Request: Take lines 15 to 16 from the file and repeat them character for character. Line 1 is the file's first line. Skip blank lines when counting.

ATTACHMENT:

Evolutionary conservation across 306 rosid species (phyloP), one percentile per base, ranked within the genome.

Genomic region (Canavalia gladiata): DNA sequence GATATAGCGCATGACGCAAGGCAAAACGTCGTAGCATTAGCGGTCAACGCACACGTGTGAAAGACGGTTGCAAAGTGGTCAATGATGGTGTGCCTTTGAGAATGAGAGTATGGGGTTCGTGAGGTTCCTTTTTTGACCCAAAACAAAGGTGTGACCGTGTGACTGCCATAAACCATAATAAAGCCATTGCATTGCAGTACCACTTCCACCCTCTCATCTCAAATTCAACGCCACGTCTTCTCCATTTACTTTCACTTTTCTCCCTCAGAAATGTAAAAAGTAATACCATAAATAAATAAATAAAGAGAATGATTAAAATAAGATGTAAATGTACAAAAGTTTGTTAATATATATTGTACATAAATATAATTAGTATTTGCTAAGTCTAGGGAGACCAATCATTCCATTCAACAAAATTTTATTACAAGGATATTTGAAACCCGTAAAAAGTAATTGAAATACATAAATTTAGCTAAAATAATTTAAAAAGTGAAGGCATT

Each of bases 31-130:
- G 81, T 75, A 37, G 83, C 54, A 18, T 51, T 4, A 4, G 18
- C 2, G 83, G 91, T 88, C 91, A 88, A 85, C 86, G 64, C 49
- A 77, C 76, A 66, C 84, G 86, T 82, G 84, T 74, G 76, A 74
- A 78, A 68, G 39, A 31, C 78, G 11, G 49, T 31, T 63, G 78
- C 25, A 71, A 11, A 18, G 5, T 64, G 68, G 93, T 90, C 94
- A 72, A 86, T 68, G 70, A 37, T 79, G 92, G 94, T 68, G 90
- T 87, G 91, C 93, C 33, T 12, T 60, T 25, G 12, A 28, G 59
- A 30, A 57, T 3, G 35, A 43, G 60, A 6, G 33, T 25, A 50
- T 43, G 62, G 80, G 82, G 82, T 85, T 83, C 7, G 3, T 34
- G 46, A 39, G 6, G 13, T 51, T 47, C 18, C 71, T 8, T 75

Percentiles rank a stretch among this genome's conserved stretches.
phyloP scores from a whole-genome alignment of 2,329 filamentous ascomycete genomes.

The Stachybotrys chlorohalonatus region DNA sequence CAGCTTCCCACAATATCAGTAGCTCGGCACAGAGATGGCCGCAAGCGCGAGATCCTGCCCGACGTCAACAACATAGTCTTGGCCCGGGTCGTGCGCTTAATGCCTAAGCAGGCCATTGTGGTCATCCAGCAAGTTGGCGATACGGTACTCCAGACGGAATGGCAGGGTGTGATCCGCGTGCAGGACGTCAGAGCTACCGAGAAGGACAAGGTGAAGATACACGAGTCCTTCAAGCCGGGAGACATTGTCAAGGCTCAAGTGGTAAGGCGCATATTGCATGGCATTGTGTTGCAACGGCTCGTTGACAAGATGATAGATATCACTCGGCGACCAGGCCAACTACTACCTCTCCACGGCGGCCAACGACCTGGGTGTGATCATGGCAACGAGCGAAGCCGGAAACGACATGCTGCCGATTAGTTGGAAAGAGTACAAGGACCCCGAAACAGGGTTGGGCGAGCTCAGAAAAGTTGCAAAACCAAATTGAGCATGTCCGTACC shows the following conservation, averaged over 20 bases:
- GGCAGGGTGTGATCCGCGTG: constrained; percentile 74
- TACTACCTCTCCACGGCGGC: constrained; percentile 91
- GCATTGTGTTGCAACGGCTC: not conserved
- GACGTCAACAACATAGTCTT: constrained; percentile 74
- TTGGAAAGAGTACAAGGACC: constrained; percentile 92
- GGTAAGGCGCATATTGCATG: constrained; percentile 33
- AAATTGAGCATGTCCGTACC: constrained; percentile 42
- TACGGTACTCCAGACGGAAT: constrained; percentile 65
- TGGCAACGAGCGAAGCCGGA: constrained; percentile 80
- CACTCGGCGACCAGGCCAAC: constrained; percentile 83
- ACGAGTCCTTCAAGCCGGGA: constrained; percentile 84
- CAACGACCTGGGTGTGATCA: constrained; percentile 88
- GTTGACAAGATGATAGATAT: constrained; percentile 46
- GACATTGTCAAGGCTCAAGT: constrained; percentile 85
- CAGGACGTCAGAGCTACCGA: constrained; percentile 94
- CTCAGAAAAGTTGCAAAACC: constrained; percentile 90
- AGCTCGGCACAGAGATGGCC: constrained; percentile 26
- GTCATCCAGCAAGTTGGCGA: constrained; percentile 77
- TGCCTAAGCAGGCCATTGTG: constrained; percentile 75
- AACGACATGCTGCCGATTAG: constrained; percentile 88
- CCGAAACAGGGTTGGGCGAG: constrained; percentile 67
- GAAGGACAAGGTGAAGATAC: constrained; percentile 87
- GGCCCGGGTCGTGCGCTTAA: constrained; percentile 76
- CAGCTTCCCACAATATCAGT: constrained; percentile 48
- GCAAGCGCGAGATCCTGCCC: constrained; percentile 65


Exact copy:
phyloP scores from a whole-genome alignment of 2,329 filamentous ascomycete genomes.

The Stachybotrys chlorohalonatus region DNA sequence CAGCTTCCCACAATATCAGTAGCTCGGCACAGAGATGGCCGCAAGCGCGAGATCCTGCCCGACGTCAACAACATAGTCTTGGCCCGGGTCGTGCGCTTAATGCCTAAGCAGGCCATTGTGGTCATCCAGCAAGTTGGCGATACGGTACTCCAGACGGAATGGCAGGGTGTGATCCGCGTGCAGGACGTCAGAGCTACCGAGAAGGACAAGGTGAAGATACACGAGTCCTTCAAGCCGGGAGACATTGTCAAGGCTCAAGTGGTAAGGCGCATATTGCATGGCATTGTGTTGCAACGGCTCGTTGACAAGATGATAGATATCACTCGGCGACCAGGCCAACTACTACCTCTCCACGGCGGCCAACGACCTGGGTGTGATCATGGCAACGAGCGAAGCCGGAAACGACATGCTGCCGATTAGTTGGAAAGAGTACAAGGACCCCGAAACAGGGTTGGGCGAGCTCAGAAAAGTTGCAAAACCAAATTGAGCATGTCCGTACC shows the following conservation, averaged over 20 bases: